One of the traits that Bella presents is her expectation that Edward (the soy vampire) fully support her needs and desires without contributing much in the way of a partner. This is evidenced throughout the series, but more so in the movies and the way the actress Kristen Stewart portrays her. While I don’t doubt that much of the blandness of the character can be directly attributed to her acting skills, this same level of criticism has been levied against the character in written form. This support is not in the financial sense, but more so in the form of continuously demanding emotional validation.



Another trait that she presents which strongly supports the previous one is her ability to emotionally manipulate Jacob, played by Taylor Lautner in the movies. This manipulation goes so far that Bella is able to completely convince Jacob of how inherently unimportant he is to her, yet somehow maintains an emotional leash on him that prevents him from experiencing life in a healthy way. Through this manipulation, she managed to emasculate him so much that he willingly stood by as her toxic relationship with Edward, played by Robert Pattinson in the films, blossomed.


Much has been written in feminist driven outlets on the level of abuse in the relationship between Edward and Bella, both in the films and the original material itself. However, as anyone with a shred of common sense would anticipate, these articles are heavily influenced to portray Edward as the abuser instead of the clear victim that he truly is. The idea of toxic femininity completely ignored by the mainstream and those who sought to appease those mental terrorists. Even to this day, modern feminists continue to push the toxic narrative that men cannot be the victims of abuse, you only need to look at the recent Amber Heard trials to confirm their bias.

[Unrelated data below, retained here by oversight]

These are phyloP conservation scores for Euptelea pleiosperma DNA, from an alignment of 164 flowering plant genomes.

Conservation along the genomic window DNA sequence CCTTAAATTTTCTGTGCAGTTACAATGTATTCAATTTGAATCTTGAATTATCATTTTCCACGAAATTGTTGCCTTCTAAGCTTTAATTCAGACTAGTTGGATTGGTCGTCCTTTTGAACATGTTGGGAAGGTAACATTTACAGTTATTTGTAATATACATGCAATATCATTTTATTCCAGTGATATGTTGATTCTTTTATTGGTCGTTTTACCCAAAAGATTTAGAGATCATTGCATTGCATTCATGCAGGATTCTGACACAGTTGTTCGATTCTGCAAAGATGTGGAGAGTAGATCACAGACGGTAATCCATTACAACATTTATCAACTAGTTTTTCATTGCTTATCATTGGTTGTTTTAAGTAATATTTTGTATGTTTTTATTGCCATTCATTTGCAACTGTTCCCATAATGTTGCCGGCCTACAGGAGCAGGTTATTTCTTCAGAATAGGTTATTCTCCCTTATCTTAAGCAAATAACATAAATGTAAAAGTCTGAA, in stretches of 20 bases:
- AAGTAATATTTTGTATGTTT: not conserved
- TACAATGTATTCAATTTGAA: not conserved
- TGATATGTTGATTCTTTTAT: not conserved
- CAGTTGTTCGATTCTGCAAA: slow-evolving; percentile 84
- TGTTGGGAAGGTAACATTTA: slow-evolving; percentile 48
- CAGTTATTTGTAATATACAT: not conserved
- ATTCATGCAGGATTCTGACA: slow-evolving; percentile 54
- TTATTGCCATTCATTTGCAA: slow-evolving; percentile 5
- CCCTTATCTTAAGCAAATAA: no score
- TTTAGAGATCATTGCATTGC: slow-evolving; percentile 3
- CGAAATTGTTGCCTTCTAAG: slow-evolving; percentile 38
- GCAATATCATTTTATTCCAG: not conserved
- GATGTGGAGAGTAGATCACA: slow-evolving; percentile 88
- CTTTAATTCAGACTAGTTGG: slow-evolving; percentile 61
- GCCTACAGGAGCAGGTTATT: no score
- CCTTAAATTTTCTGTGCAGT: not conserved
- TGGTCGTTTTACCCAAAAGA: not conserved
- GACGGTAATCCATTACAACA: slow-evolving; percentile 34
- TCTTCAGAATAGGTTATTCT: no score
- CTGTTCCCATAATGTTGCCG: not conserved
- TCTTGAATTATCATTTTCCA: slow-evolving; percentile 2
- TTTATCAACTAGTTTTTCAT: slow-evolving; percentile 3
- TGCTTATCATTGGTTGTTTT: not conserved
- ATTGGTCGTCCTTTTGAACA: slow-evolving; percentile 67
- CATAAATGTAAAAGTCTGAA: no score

For almost two decades, we have allowed our daughters to absorb these messages with little supervision. We have been amusing ourselves to death with the overwhelming power of social media, while allowing these sycophants to sway them away from our own brand of morals. Some would believe that the tide is changing, but there is a certain amount of cynicism that we should all maintain. We continue to see brands embrace wokeness as a shield, while not as effective as it had been, it is still an enduring business model.


If you know any men (or equivalent social pronoun) that is in an abusive relationship or has been victim of toxic femininity, implore them to seek help by clicking here. While the tide may not yet have turned, now is a fine time to continue looking back to know what path we must follow forward. But there is a positive that this abhorrent behavior has brought us, and on my next piece we will discuss how social justice elites have become their own worst enemy.

Michael Gutierrez

I review comics and other pop culture on their own merit. Follow me on Twitter @Call2Mike. Please contact Bleeding Fool if you are a creator and are interested in having me review your work.